How much debt is too much? The debt-to-income ratio (DTI) formula will help you determine if you have too much debt for your income level. It’s not only useful to assess your personal finance; it’s something lenders use when considering whether to approve you for new credit.
A manageable debt-to-income ratio is typically described as less than 35%. Lenders might prohibit certain borrowing actions once you hit 50% or more.
This article could help you calculate your debt-to-income ratio, determine how much debt is too much, and help you take steps toward becoming debt-free.
How exactly do you determine the ratio of your debt to income? First, add up all your total monthly debt payments. Then divide them by your total monthly gross income. Multiply the resulting number by 100 to get your DTI percentage.
For example, if you have debt payments of $2,000 a month and a gross monthly income of $4,000, your debt-to-income ratio is 50%. It’s important to note that this example is a simplistic way to demonstrate your debt-to-income ratio. Each lender may approach your verifiable debt and income in its own calculation, so the results may vary.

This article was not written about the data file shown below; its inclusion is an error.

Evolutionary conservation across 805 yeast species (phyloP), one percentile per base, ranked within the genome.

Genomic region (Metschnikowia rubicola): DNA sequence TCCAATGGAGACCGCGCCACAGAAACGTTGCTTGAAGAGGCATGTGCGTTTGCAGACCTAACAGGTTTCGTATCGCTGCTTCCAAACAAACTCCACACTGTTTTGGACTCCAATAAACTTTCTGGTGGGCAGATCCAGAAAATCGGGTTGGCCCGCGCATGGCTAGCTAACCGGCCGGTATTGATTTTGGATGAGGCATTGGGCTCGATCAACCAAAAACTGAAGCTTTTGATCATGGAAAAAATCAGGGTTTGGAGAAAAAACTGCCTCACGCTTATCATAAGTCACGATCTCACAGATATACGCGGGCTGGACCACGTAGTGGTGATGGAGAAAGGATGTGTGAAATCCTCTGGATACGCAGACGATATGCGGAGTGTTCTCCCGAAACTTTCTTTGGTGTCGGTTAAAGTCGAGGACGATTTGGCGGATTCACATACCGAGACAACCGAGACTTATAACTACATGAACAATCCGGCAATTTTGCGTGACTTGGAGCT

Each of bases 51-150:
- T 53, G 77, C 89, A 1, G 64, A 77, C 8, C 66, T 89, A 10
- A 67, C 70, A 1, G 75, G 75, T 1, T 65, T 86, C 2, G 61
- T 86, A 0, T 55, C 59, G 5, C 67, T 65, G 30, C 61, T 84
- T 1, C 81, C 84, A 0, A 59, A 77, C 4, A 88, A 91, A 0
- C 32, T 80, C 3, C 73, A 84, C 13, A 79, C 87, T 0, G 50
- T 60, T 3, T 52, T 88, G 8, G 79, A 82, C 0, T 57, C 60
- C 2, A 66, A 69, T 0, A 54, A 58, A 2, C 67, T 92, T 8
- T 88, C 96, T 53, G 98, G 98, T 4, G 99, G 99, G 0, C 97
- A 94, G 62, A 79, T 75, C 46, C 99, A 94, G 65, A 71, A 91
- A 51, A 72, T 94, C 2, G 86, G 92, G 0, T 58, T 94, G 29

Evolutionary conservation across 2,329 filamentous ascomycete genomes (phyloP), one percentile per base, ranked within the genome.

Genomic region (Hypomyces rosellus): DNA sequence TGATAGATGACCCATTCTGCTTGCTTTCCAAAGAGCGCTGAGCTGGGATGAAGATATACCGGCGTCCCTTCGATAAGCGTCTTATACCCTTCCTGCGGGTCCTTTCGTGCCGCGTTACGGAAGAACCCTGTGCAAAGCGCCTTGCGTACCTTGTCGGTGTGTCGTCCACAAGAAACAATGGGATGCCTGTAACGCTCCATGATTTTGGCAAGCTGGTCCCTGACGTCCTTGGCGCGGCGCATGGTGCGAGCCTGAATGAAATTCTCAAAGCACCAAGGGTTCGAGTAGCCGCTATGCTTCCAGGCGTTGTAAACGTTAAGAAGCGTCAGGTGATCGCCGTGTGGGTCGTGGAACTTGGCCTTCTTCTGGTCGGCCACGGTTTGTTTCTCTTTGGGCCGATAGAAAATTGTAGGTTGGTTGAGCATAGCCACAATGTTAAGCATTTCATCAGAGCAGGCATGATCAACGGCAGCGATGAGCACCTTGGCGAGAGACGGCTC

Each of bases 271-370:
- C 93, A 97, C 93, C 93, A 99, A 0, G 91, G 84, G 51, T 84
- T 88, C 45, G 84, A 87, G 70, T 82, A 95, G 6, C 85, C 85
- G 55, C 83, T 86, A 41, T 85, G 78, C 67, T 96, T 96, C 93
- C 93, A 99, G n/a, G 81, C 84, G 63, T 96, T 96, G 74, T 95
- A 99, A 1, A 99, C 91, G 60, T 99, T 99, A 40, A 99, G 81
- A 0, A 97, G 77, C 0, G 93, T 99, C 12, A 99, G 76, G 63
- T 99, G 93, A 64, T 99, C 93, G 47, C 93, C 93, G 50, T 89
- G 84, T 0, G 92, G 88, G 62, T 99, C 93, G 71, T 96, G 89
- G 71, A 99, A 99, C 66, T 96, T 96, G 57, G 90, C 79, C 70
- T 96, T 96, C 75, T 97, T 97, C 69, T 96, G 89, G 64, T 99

If you have too much debt and want to lower your DTI, you need to raise your income, reduce your debt, or both. There are debt management strategies including:
While you want to maintain a manageable debt-to-income ratio, not all debt is bad.
Not all debt is inherently bad. Good debt is an investment. It puts you in a position to benefit and improve your financial situation. Bad debt, on the other hand, costs you money. Here are some examples of each.
Debts such as a mortgage, small business loans, and student loans can help you in the future. Of course, there’s an inherent risk: You're assuming your investment in your career or home will pay off, but that might be a risk worth taking.
Bad debt is debt that doesn’t provide any value to you. It’s not an investment, but a way of “buying time” to purchase something or pay bills.
Different kinds of debt can require different approaches. Some loans are secured, meaning what you’re purchasing serves as collateral in case you can’t pay. Others are revolving credit, like credit cards. It’s essential to understand interest rates and payment plans for each type of loan before creating a plan to pay off your debt.
If you are unable to pay what you owe upfront, healthcare providers often have billing departments that are willing to work with patients to come up with a payment plan for their medical bills.
Although credit cards may be considered good debt if you pay your balance in full each month, not paying the entire balance adds interest to your debt that may quickly accumulate.